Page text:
KAMPALA - Gay activists in Uganda are calling for a repeal of the Anti-Homosexuality Act signed into law Monday by President Yoweri Museveni. With members of Uganda's LGBTQ community in shock, critics say the law, which allows life imprisonment and the death penalty in some cases, is draconian and the world's harshest.
The new law calls for up to 20 years in prison for promoting homosexuality and life imprisonment for anyone convicted of homosexuality.
The law also imposes the death penalty for what it calls "aggravated homosexuality." This includes having sex with people categorized as vulnerable, including the elderly and children.
Any Ugandan who does not report such cases is liable on conviction to spend five years in prison or pay a fine of 10 million Ugandan shillings, about $2,680.
Also, journalists and other media figures face five years in prison if they disclose the identity of a victim of a homosexual act without the authority of the court or that person.
Eric Ndawula, executive director of the Lifeline Youth Empowerment Center, an NGO in Kampala that provides support to Ugandans who are gay, bisexual or queer, told VOA that the LGBTQ community is frightened over what will come next.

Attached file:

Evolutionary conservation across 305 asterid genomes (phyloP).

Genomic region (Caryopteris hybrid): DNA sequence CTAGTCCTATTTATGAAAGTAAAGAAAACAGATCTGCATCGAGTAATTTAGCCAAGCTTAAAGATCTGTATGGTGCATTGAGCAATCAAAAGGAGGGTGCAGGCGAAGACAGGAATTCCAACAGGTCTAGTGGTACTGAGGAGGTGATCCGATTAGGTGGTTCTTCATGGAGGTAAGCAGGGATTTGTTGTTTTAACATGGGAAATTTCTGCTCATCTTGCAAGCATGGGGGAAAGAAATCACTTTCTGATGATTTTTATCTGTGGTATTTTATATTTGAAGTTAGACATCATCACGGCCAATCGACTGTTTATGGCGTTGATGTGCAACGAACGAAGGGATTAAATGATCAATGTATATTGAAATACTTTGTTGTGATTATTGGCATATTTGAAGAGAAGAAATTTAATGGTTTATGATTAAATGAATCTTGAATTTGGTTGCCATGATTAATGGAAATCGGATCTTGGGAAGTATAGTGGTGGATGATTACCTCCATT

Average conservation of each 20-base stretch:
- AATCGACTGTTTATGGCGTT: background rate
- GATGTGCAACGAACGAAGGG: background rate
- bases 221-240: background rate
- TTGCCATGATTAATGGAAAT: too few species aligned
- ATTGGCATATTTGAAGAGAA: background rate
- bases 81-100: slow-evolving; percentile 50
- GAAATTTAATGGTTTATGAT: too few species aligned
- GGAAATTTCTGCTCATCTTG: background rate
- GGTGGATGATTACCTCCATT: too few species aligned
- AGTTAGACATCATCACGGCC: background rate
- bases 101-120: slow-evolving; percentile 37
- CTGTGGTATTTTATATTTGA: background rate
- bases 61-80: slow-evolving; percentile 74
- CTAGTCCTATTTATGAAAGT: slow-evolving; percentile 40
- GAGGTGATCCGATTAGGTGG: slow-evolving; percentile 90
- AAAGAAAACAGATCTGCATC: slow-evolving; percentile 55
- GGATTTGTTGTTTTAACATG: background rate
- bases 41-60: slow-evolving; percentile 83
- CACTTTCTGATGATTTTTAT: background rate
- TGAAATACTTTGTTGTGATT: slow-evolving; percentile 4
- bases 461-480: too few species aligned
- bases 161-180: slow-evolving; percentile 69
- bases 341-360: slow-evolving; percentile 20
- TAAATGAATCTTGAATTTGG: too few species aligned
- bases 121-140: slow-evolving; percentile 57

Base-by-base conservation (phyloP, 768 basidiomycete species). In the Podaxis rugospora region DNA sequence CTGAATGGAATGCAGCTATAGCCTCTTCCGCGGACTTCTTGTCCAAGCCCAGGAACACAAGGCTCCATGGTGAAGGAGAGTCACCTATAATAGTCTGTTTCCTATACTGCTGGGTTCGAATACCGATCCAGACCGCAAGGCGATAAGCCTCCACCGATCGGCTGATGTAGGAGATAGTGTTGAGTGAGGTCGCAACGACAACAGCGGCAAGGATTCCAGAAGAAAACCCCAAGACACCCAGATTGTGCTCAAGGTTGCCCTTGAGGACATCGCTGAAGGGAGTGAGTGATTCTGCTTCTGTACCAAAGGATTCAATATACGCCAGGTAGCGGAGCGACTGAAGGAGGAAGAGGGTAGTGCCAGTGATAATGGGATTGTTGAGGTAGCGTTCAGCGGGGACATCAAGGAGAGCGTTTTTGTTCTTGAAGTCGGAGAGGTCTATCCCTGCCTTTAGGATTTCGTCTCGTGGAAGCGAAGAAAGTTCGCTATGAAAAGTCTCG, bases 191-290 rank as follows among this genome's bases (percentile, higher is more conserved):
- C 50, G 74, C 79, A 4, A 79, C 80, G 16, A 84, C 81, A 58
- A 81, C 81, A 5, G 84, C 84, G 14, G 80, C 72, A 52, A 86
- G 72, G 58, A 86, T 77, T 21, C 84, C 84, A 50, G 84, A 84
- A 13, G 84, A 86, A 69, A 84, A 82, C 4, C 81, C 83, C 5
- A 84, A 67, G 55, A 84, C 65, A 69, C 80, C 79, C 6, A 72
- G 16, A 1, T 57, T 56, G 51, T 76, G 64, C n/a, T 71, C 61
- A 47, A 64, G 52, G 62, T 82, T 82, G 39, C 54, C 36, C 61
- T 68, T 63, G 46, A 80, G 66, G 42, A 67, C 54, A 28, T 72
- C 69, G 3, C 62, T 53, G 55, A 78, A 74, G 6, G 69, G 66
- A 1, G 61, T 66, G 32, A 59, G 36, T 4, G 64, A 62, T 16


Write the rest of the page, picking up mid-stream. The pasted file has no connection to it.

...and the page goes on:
FILE - Activists hold placards during their picket against Uganda's anti-homosexuality bill at the Ugandan High Commission in Pretoria, South Africa, Apr. 4, 2023.
"I am very scared honestly," he said. "It was expected, but it came very abrupt this morning to just wake up to such news. We are still working together as a convening for equality to see our next step forward. But the news has just shocked us."
In April, parliament passed the Anti-Homosexuality Act on a vote of 341 to 1.
In a statement Monday, parliament speaker Anita Among said lawmakers heeded the concerns of Ugandans and legislated to protect the sanctity of the family.
Among urged authorities to enforce the law in what she called a fair, steadfast and firm manner.
Amnesty International has described the law as draconian and says it hopes that Ugandan rights groups will advocate for its repeal.
"We hope that we will continue working with rights groups to push or challenge, especially parliamentarians, to repeal this abhorrent law," Roland Ebole, Amnesty International's regional researcher, told VOA. "I know the second option is very unlikely considering that this was passed by a very large majority, so perhaps our hope right now is the court. That the court will actually look at this law and see that it is a violation on human rights."
International bodies that operate in Uganda, such as UNAIDS and USAID, have previously stated that the passing of the Anti-Homosexuality Act will not only complicate their work in Uganda, but reverse the gains made by country in the fight against HIV/AIDS.